Ways to Overcome Bipolar Disorder

Saturday, May 13, 2017

This article provide you three tips helping you to get through the bipolar disorder. For me, they helped me become well after I had been stable for 4 years. I hope these tips will help you as well.


Change medication only on a psychiatrists approval:

If you feel like you do not need medicine, think twice. This means that the medication is working. However, if you do feel you are ready to come off the medication then only do this with the help of a psychiatrist. There is always a chance of relapse if you go off your medication. One time I went off my medication because I thought I was well. My family doctor took me off my medication without consulting a psychiatrist and I went into a relapse and had another episode. Each time you have an episode it takes twice as long to get back to where you were just before the episode. I do not recommend going off your medication. There are people who went off their medication very slowly and are fine, but there is always a chance of relapse.


Stay active:


When you exercise endorphins, which are natural pain killers, are released into your system. The endorphins will make you feel better. Your mind will clear up and you will think better. I recommend exercising at least three times a week for at least 30 minutes a time. You could go walking or running for a half hour. You could also bike or you could try some martial arts or yoga. I like doing martial arts and yoga because it is fun and it does not feel like exercise.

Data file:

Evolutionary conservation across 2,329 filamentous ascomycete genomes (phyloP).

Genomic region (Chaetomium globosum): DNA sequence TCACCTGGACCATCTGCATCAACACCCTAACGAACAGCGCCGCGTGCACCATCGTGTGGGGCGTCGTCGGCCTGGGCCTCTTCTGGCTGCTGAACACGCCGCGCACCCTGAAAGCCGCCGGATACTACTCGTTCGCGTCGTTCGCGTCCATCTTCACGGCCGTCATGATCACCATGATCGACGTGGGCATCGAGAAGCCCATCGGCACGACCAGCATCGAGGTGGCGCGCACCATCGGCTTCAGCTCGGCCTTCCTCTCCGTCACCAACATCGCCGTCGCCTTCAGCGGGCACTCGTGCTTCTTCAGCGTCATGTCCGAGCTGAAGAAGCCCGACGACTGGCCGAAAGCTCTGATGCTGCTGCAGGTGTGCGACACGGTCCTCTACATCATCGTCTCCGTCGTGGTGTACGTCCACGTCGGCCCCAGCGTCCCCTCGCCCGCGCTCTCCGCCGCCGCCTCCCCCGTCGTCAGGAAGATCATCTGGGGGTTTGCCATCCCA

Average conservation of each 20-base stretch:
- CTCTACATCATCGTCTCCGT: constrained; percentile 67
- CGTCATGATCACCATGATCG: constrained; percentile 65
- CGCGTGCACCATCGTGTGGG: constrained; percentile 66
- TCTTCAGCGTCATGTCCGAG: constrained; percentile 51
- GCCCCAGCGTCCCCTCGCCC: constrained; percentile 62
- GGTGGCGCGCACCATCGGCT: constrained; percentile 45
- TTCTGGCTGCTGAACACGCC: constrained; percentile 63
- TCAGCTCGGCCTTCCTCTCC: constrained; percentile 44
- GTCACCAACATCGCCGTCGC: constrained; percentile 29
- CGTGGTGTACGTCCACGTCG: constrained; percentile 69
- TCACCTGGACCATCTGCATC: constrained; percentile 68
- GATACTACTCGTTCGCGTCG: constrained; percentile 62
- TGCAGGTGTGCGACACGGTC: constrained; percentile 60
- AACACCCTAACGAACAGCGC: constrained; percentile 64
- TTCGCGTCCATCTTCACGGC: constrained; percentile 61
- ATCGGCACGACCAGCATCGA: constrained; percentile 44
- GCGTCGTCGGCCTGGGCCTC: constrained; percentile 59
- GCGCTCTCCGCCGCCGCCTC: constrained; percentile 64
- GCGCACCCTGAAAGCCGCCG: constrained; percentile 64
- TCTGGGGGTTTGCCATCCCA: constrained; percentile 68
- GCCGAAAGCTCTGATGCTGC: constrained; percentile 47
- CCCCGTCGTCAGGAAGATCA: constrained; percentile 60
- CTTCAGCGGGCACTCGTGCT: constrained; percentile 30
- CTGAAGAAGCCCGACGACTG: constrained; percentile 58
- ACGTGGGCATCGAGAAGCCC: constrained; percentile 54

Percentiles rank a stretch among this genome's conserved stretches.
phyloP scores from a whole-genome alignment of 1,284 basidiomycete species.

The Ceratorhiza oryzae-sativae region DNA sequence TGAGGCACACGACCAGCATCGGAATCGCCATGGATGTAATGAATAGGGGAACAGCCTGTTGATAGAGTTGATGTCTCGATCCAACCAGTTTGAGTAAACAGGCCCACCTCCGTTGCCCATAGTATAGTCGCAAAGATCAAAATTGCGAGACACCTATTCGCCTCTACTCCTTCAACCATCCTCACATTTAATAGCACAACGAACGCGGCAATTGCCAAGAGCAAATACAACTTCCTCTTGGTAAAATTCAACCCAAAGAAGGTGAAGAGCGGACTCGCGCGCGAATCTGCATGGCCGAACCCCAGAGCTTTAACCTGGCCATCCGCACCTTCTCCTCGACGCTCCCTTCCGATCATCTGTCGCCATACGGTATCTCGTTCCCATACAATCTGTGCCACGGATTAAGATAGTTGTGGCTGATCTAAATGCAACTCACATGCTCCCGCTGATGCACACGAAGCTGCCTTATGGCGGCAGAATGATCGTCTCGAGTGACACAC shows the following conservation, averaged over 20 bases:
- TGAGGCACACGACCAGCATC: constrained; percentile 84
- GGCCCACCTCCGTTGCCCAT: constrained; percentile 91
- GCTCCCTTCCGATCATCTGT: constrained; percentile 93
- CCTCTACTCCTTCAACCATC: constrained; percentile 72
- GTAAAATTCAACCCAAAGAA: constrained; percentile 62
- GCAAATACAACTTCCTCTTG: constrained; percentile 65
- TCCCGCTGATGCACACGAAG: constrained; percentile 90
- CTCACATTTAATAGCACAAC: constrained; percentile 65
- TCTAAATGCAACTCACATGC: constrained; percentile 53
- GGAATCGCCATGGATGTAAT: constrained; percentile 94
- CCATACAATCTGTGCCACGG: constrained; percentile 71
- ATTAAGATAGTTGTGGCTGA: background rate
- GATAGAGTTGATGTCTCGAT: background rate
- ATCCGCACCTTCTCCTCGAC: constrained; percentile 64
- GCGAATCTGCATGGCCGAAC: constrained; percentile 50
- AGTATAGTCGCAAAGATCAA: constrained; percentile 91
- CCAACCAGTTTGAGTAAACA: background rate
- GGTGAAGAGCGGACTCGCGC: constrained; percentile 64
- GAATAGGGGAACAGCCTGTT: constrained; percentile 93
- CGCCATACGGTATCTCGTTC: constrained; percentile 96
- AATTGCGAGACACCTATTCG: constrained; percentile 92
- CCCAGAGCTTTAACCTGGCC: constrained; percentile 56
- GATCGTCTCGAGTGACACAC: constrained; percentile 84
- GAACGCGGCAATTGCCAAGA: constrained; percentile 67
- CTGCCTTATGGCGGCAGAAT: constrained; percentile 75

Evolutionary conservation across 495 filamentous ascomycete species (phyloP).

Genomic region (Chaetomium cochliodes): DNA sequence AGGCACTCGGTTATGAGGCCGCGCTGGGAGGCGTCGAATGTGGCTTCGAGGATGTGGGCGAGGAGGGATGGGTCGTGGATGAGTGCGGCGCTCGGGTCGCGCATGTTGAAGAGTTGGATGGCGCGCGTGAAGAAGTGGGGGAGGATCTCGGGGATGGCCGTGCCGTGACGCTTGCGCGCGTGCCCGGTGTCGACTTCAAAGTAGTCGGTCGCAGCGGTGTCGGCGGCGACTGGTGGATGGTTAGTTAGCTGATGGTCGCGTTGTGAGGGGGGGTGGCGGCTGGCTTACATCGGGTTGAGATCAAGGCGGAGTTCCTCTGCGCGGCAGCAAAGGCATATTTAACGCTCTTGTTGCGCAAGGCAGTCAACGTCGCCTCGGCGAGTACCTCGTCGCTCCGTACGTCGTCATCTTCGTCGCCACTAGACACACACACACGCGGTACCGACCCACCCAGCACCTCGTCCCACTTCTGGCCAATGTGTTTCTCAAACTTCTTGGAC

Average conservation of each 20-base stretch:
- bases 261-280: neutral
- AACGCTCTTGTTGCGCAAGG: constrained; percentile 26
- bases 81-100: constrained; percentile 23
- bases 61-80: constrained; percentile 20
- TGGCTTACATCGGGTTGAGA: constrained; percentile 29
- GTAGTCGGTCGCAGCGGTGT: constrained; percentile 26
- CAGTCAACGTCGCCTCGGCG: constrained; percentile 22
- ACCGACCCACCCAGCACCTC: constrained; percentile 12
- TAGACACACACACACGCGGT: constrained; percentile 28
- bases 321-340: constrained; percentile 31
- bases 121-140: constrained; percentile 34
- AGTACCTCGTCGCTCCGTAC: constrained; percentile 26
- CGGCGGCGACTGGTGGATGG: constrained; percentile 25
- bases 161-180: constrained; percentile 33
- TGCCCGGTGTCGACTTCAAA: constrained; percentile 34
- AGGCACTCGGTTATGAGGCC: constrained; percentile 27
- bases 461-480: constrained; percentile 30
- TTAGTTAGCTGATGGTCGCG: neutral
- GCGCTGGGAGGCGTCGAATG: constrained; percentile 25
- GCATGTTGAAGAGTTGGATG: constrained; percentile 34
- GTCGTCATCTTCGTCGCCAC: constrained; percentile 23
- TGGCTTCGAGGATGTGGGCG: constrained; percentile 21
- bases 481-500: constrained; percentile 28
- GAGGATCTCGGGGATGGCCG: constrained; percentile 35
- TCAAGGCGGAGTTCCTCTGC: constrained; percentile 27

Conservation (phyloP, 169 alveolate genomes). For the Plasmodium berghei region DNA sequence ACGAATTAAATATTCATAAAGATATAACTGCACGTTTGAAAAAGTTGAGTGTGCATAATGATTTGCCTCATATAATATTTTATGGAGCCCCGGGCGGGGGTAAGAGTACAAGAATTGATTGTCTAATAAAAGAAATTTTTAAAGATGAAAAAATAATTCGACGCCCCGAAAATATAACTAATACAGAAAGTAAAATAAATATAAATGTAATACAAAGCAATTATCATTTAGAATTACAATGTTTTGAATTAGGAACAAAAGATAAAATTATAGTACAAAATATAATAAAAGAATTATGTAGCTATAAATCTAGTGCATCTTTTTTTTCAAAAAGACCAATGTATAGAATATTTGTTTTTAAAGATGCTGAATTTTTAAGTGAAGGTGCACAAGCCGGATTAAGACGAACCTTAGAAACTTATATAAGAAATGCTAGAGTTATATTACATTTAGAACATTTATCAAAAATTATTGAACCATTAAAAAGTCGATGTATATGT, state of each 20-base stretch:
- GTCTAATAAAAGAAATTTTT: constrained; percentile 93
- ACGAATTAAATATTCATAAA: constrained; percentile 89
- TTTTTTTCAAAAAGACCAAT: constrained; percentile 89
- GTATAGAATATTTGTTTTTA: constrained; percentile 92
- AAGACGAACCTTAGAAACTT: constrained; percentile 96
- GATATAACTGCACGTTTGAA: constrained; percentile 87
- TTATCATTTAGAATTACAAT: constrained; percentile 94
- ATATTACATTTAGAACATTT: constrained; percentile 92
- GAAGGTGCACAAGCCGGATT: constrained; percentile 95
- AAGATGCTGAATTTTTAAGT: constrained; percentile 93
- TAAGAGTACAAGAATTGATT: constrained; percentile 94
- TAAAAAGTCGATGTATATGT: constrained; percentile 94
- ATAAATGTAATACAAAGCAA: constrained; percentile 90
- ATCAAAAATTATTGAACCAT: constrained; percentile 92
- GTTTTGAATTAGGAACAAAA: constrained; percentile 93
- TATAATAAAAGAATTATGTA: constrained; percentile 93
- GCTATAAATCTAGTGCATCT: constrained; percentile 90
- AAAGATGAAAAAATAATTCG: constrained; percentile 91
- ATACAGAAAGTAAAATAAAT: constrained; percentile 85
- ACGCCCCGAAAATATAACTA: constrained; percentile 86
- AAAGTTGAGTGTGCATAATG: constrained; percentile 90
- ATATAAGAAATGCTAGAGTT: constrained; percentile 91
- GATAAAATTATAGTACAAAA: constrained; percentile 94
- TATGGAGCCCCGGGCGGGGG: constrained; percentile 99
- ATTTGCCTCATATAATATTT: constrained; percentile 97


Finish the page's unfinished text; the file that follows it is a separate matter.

When I was in my low period of my illness I did not feel like doing anything. Then, I started volunteering for the local food bank. This gave me reason to wake up, rather than sleep all day. You could volunteer anywhere. Lots of places will accept volunteers and not advertise it. Try going to your local community center or any place where you like going to like a bowling alley.



These materials do not substitute medical, counselling or other professional advice.


The information contained herein is for general information purposes only, and is not intended to provide medical, counselling or other advice. Always seek qualified professional advice if you have questions or concerns about your condition. No representations or warranties of any kind, express or implied, including fitness for a particular purpose, or accuracy or completeness, are being made herein. Any reliance you place on the information contained herein is therefore strictly at your own risk.


In no event will I be liable for any loss or damage including without limitation, indirect or consequential loss or damage, arising from or in connection with, the use of the information provided herein.


Your use of these materials is governed by the laws of the Province of British Columbia and the applicable federal laws of Canada.


For more information on my history of bipolar and to subscribe to my newsletter please visit http://www.livinglifefullywithbipolar.com

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